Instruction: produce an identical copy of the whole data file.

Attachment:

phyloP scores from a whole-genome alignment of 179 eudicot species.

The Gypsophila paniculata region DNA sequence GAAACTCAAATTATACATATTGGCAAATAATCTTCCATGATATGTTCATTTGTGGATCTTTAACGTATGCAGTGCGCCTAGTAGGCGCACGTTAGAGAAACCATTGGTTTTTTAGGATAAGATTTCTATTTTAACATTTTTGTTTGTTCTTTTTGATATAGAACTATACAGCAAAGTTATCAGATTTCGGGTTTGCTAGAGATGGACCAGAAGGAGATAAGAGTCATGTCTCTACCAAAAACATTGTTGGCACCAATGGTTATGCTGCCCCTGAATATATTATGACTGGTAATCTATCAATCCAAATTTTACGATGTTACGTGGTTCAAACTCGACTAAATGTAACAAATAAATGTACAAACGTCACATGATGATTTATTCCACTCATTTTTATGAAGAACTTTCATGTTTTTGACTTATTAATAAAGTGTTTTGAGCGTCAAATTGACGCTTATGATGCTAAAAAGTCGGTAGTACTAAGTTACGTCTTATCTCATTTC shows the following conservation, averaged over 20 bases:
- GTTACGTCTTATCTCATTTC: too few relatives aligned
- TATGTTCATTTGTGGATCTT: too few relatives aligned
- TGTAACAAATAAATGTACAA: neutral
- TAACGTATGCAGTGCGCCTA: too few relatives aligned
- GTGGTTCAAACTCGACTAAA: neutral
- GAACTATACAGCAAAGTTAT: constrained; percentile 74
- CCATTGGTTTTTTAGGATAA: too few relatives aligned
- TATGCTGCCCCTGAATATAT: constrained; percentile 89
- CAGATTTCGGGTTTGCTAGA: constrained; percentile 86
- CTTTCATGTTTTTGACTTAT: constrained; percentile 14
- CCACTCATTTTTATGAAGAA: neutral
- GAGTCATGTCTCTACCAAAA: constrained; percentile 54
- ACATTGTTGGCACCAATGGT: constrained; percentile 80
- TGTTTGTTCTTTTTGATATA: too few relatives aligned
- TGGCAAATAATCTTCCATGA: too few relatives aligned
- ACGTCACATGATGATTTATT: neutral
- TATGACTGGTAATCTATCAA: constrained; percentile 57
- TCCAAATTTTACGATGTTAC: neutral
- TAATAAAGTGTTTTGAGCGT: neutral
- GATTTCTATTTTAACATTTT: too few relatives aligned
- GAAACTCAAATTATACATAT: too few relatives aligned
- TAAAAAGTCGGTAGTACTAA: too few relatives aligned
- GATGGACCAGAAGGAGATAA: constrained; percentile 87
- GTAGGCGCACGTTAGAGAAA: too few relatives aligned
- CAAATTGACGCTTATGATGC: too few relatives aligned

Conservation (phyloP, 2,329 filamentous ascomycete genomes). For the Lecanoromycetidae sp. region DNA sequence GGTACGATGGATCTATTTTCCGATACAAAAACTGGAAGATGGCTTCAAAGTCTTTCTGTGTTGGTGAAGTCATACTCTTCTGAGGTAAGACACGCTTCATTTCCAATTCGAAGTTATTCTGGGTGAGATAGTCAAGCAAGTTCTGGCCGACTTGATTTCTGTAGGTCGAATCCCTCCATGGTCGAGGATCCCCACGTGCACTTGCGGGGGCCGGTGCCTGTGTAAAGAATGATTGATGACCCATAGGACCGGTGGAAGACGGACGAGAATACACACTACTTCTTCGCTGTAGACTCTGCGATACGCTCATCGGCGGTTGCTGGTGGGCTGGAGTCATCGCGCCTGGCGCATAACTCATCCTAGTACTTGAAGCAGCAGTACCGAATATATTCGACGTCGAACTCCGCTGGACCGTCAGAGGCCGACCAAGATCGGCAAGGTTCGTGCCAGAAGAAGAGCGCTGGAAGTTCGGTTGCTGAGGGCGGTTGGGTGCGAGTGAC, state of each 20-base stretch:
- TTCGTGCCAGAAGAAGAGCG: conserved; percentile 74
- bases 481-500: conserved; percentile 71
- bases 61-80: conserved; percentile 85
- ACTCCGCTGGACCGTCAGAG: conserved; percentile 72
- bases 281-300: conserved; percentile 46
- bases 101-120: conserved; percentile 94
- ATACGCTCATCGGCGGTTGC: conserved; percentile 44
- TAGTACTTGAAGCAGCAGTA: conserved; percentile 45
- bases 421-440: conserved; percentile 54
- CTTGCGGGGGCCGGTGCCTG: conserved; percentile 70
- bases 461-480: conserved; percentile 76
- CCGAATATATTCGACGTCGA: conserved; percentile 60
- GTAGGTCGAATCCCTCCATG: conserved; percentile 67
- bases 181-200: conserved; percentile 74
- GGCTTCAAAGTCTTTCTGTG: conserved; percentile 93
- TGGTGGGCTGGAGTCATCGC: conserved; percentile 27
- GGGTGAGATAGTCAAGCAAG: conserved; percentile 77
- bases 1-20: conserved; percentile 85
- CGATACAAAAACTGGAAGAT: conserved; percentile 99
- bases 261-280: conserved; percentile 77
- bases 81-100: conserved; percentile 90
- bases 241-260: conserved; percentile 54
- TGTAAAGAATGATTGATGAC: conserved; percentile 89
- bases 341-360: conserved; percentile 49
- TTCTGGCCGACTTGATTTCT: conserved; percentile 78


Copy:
phyloP scores from a whole-genome alignment of 179 eudicot species.

The Gypsophila paniculata region DNA sequence GAAACTCAAATTATACATATTGGCAAATAATCTTCCATGATATGTTCATTTGTGGATCTTTAACGTATGCAGTGCGCCTAGTAGGCGCACGTTAGAGAAACCATTGGTTTTTTAGGATAAGATTTCTATTTTAACATTTTTGTTTGTTCTTTTTGATATAGAACTATACAGCAAAGTTATCAGATTTCGGGTTTGCTAGAGATGGACCAGAAGGAGATAAGAGTCATGTCTCTACCAAAAACATTGTTGGCACCAATGGTTATGCTGCCCCTGAATATATTATGACTGGTAATCTATCAATCCAAATTTTACGATGTTACGTGGTTCAAACTCGACTAAATGTAACAAATAAATGTACAAACGTCACATGATGATTTATTCCACTCATTTTTATGAAGAACTTTCATGTTTTTGACTTATTAATAAAGTGTTTTGAGCGTCAAATTGACGCTTATGATGCTAAAAAGTCGGTAGTACTAAGTTACGTCTTATCTCATTTC shows the following conservation, averaged over 20 bases:
- GTTACGTCTTATCTCATTTC: too few relatives aligned
- TATGTTCATTTGTGGATCTT: too few relatives aligned
- TGTAACAAATAAATGTACAA: neutral
- TAACGTATGCAGTGCGCCTA: too few relatives aligned
- GTGGTTCAAACTCGACTAAA: neutral
- GAACTATACAGCAAAGTTAT: constrained; percentile 74
- CCATTGGTTTTTTAGGATAA: too few relatives aligned
- TATGCTGCCCCTGAATATAT: constrained; percentile 89
- CAGATTTCGGGTTTGCTAGA: constrained; percentile 86
- CTTTCATGTTTTTGACTTAT: constrained; percentile 14
- CCACTCATTTTTATGAAGAA: neutral
- GAGTCATGTCTCTACCAAAA: constrained; percentile 54
- ACATTGTTGGCACCAATGGT: constrained; percentile 80
- TGTTTGTTCTTTTTGATATA: too few relatives aligned
- TGGCAAATAATCTTCCATGA: too few relatives aligned
- ACGTCACATGATGATTTATT: neutral
- TATGACTGGTAATCTATCAA: constrained; percentile 57
- TCCAAATTTTACGATGTTAC: neutral
- TAATAAAGTGTTTTGAGCGT: neutral
- GATTTCTATTTTAACATTTT: too few relatives aligned
- GAAACTCAAATTATACATAT: too few relatives aligned
- TAAAAAGTCGGTAGTACTAA: too few relatives aligned
- GATGGACCAGAAGGAGATAA: constrained; percentile 87
- GTAGGCGCACGTTAGAGAAA: too few relatives aligned
- CAAATTGACGCTTATGATGC: too few relatives aligned

Conservation (phyloP, 2,329 filamentous ascomycete genomes). For the Lecanoromycetidae sp. region DNA sequence GGTACGATGGATCTATTTTCCGATACAAAAACTGGAAGATGGCTTCAAAGTCTTTCTGTGTTGGTGAAGTCATACTCTTCTGAGGTAAGACACGCTTCATTTCCAATTCGAAGTTATTCTGGGTGAGATAGTCAAGCAAGTTCTGGCCGACTTGATTTCTGTAGGTCGAATCCCTCCATGGTCGAGGATCCCCACGTGCACTTGCGGGGGCCGGTGCCTGTGTAAAGAATGATTGATGACCCATAGGACCGGTGGAAGACGGACGAGAATACACACTACTTCTTCGCTGTAGACTCTGCGATACGCTCATCGGCGGTTGCTGGTGGGCTGGAGTCATCGCGCCTGGCGCATAACTCATCCTAGTACTTGAAGCAGCAGTACCGAATATATTCGACGTCGAACTCCGCTGGACCGTCAGAGGCCGACCAAGATCGGCAAGGTTCGTGCCAGAAGAAGAGCGCTGGAAGTTCGGTTGCTGAGGGCGGTTGGGTGCGAGTGAC, state of each 20-base stretch:
- TTCGTGCCAGAAGAAGAGCG: conserved; percentile 74
- bases 481-500: conserved; percentile 71
- bases 61-80: conserved; percentile 85
- ACTCCGCTGGACCGTCAGAG: conserved; percentile 72
- bases 281-300: conserved; percentile 46
- bases 101-120: conserved; percentile 94
- ATACGCTCATCGGCGGTTGC: conserved; percentile 44
- TAGTACTTGAAGCAGCAGTA: conserved; percentile 45
- bases 421-440: conserved; percentile 54
- CTTGCGGGGGCCGGTGCCTG: conserved; percentile 70
- bases 461-480: conserved; percentile 76
- CCGAATATATTCGACGTCGA: conserved; percentile 60
- GTAGGTCGAATCCCTCCATG: conserved; percentile 67
- bases 181-200: conserved; percentile 74
- GGCTTCAAAGTCTTTCTGTG: conserved; percentile 93
- TGGTGGGCTGGAGTCATCGC: conserved; percentile 27
- GGGTGAGATAGTCAAGCAAG: conserved; percentile 77
- bases 1-20: conserved; percentile 85
- CGATACAAAAACTGGAAGAT: conserved; percentile 99
- bases 261-280: conserved; percentile 77
- bases 81-100: conserved; percentile 90
- bases 241-260: conserved; percentile 54
- TGTAAAGAATGATTGATGAC: conserved; percentile 89
- bases 341-360: conserved; percentile 49
- TTCTGGCCGACTTGATTTCT: conserved; percentile 78